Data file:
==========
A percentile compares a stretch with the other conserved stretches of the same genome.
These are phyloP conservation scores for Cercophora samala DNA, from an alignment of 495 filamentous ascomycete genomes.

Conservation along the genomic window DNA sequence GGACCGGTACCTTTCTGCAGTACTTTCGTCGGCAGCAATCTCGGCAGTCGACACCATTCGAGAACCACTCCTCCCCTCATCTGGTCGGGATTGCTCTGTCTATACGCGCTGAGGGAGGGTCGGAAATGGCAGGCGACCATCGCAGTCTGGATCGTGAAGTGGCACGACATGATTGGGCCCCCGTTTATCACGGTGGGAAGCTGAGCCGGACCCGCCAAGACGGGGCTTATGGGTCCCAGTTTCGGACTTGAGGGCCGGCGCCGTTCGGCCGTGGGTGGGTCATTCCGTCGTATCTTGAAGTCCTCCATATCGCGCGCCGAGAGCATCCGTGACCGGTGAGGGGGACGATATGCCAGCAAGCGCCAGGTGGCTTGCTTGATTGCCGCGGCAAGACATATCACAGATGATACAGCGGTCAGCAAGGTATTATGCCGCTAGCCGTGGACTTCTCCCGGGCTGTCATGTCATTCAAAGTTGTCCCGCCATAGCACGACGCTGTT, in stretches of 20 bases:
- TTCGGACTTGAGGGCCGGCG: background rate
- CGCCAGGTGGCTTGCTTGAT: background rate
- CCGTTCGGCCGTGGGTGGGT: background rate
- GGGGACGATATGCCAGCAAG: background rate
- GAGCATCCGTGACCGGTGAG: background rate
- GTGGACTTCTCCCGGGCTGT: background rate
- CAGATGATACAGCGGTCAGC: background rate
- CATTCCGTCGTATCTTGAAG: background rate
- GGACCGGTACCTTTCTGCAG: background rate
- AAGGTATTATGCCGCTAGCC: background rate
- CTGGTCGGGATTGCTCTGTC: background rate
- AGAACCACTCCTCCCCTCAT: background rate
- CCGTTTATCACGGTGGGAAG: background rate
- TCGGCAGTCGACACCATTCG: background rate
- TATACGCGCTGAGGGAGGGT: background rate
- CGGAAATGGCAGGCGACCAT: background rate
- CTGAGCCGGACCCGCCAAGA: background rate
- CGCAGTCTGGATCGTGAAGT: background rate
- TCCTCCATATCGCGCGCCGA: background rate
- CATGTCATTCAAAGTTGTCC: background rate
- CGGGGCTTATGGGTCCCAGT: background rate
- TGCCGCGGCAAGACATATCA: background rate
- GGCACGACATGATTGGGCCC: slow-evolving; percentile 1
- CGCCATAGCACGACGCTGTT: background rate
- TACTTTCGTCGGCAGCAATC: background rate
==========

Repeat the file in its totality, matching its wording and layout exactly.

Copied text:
A percentile compares a stretch with the other conserved stretches of the same genome.
These are phyloP conservation scores for Cercophora samala DNA, from an alignment of 495 filamentous ascomycete genomes.

Conservation along the genomic window DNA sequence GGACCGGTACCTTTCTGCAGTACTTTCGTCGGCAGCAATCTCGGCAGTCGACACCATTCGAGAACCACTCCTCCCCTCATCTGGTCGGGATTGCTCTGTCTATACGCGCTGAGGGAGGGTCGGAAATGGCAGGCGACCATCGCAGTCTGGATCGTGAAGTGGCACGACATGATTGGGCCCCCGTTTATCACGGTGGGAAGCTGAGCCGGACCCGCCAAGACGGGGCTTATGGGTCCCAGTTTCGGACTTGAGGGCCGGCGCCGTTCGGCCGTGGGTGGGTCATTCCGTCGTATCTTGAAGTCCTCCATATCGCGCGCCGAGAGCATCCGTGACCGGTGAGGGGGACGATATGCCAGCAAGCGCCAGGTGGCTTGCTTGATTGCCGCGGCAAGACATATCACAGATGATACAGCGGTCAGCAAGGTATTATGCCGCTAGCCGTGGACTTCTCCCGGGCTGTCATGTCATTCAAAGTTGTCCCGCCATAGCACGACGCTGTT, in stretches of 20 bases:
- TTCGGACTTGAGGGCCGGCG: background rate
- CGCCAGGTGGCTTGCTTGAT: background rate
- CCGTTCGGCCGTGGGTGGGT: background rate
- GGGGACGATATGCCAGCAAG: background rate
- GAGCATCCGTGACCGGTGAG: background rate
- GTGGACTTCTCCCGGGCTGT: background rate
- CAGATGATACAGCGGTCAGC: background rate
- CATTCCGTCGTATCTTGAAG: background rate
- GGACCGGTACCTTTCTGCAG: background rate
- AAGGTATTATGCCGCTAGCC: background rate
- CTGGTCGGGATTGCTCTGTC: background rate
- AGAACCACTCCTCCCCTCAT: background rate
- CCGTTTATCACGGTGGGAAG: background rate
- TCGGCAGTCGACACCATTCG: background rate
- TATACGCGCTGAGGGAGGGT: background rate
- CGGAAATGGCAGGCGACCAT: background rate
- CTGAGCCGGACCCGCCAAGA: background rate
- CGCAGTCTGGATCGTGAAGT: background rate
- TCCTCCATATCGCGCGCCGA: background rate
- CATGTCATTCAAAGTTGTCC: background rate
- CGGGGCTTATGGGTCCCAGT: background rate
- TGCCGCGGCAAGACATATCA: background rate
- GGCACGACATGATTGGGCCC: slow-evolving; percentile 1
- CGCCATAGCACGACGCTGTT: background rate
- TACTTTCGTCGGCAGCAATC: background rate